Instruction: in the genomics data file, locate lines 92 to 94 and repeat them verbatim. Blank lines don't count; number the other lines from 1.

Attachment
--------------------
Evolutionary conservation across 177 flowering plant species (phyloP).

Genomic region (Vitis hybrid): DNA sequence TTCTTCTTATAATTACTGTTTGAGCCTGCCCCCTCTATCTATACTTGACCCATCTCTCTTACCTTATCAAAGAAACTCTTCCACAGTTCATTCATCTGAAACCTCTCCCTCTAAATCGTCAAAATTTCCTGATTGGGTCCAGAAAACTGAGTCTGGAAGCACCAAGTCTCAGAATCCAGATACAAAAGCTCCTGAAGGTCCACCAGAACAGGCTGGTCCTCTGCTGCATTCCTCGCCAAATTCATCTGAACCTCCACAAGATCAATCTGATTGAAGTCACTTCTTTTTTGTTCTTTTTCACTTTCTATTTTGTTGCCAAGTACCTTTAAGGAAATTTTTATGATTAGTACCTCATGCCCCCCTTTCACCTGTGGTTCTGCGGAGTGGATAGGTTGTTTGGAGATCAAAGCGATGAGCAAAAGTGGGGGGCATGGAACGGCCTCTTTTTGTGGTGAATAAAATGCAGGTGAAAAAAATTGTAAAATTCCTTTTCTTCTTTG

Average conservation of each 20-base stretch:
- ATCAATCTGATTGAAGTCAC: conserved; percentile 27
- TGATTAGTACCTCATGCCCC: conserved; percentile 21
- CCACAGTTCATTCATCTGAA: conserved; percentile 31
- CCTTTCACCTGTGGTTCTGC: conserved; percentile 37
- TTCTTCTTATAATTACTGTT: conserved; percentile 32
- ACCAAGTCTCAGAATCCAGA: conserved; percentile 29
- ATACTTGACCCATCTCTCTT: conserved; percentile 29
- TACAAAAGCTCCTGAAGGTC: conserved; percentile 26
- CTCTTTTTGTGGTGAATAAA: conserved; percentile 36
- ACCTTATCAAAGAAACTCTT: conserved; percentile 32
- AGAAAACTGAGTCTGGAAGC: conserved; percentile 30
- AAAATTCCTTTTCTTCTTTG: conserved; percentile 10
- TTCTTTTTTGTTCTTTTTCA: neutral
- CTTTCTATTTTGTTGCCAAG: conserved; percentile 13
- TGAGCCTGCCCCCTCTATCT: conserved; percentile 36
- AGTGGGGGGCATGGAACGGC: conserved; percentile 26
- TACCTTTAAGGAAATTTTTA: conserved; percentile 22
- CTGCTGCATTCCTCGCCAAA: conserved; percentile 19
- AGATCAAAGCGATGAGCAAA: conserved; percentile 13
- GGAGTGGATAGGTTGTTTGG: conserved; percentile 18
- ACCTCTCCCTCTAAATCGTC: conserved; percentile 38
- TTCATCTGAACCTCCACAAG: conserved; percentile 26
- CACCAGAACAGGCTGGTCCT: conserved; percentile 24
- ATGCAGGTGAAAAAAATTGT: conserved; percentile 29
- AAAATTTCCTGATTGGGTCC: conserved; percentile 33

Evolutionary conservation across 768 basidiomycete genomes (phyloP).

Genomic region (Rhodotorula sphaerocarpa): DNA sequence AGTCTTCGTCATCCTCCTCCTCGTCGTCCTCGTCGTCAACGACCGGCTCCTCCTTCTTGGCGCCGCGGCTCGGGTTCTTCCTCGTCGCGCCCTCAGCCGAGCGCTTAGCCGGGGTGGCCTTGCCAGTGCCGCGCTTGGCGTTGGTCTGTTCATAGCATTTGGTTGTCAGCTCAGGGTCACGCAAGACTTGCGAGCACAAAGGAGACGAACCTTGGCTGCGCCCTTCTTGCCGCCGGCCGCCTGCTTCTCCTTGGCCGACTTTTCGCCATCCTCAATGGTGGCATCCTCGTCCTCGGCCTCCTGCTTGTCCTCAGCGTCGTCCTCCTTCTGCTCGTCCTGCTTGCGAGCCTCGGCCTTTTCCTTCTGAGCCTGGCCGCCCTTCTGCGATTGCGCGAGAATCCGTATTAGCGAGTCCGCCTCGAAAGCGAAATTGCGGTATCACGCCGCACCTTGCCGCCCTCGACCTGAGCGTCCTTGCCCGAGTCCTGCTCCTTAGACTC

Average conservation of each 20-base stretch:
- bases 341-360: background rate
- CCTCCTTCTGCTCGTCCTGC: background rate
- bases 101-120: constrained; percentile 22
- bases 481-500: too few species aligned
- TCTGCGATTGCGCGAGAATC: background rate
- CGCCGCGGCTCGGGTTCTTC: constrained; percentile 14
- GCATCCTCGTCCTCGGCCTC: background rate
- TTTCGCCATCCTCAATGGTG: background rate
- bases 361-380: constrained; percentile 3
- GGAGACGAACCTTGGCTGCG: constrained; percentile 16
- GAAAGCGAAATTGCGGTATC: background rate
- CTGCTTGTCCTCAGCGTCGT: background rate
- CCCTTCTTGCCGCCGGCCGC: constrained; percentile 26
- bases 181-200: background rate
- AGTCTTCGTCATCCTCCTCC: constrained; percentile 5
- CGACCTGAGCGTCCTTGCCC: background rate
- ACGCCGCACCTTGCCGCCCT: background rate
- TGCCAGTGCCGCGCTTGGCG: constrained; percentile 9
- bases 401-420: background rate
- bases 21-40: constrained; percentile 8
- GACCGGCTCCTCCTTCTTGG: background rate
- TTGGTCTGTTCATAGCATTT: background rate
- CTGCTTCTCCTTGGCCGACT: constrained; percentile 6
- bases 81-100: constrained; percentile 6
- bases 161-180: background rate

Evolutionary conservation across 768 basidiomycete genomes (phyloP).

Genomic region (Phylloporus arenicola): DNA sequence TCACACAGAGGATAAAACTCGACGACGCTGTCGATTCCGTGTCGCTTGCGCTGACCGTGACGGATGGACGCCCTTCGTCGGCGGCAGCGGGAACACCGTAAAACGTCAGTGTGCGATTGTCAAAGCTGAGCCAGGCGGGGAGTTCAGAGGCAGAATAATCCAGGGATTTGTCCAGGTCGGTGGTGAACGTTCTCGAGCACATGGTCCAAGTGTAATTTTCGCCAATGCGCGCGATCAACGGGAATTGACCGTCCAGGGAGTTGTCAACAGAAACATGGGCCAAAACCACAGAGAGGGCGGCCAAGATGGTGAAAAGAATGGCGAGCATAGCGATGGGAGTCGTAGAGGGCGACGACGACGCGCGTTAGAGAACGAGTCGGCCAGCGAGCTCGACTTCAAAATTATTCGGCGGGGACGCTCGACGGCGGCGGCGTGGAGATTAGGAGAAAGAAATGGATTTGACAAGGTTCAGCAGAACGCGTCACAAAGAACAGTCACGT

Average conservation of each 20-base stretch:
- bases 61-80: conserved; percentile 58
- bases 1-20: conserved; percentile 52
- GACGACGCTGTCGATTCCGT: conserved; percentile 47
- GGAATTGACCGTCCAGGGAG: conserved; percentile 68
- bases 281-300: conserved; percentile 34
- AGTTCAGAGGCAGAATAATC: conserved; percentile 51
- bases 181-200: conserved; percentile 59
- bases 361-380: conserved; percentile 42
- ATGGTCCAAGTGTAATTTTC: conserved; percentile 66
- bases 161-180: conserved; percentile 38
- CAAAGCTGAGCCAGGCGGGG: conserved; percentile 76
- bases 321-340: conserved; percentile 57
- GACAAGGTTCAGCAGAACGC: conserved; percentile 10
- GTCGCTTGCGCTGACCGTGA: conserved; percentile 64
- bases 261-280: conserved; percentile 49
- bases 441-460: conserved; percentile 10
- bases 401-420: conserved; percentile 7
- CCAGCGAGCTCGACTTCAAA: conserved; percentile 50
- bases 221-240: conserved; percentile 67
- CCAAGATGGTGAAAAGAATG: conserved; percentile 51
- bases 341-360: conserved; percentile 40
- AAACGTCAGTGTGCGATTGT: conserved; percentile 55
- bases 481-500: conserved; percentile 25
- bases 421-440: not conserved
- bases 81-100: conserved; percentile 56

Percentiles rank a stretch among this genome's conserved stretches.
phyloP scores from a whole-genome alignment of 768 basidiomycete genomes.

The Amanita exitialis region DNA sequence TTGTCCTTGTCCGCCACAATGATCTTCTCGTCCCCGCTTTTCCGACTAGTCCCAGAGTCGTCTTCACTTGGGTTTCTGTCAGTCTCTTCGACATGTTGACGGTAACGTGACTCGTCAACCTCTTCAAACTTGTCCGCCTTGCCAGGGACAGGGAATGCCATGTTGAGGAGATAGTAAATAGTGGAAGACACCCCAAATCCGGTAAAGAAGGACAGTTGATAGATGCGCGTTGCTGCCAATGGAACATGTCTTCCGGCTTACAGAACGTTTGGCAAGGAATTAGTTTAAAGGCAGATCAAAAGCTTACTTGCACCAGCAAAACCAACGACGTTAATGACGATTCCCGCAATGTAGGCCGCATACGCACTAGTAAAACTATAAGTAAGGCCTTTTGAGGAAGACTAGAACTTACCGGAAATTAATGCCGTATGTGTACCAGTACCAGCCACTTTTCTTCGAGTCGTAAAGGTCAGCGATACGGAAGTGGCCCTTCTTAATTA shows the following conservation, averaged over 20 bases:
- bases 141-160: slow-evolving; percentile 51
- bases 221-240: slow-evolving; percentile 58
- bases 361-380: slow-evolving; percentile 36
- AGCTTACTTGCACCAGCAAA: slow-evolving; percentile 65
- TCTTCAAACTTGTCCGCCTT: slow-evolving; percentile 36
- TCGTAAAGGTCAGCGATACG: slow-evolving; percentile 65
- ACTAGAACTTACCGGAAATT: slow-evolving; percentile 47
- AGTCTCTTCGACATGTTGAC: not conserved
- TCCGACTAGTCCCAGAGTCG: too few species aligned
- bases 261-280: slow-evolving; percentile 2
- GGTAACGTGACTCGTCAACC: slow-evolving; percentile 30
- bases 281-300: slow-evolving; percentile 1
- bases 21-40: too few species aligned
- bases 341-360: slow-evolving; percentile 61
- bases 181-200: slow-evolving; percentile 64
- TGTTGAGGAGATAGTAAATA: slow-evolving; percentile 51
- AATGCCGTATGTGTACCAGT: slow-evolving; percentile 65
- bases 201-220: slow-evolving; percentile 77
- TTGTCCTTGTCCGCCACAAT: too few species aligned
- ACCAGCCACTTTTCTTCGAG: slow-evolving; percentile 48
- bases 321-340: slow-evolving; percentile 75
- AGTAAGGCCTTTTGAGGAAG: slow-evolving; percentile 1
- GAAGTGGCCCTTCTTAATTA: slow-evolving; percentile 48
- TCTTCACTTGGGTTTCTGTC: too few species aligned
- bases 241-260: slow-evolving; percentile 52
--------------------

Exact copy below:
- TCTTCAAACTTGTCCGCCTT: slow-evolving; percentile 36
- TCGTAAAGGTCAGCGATACG: slow-evolving; percentile 65
- ACTAGAACTTACCGGAAATT: slow-evolving; percentile 47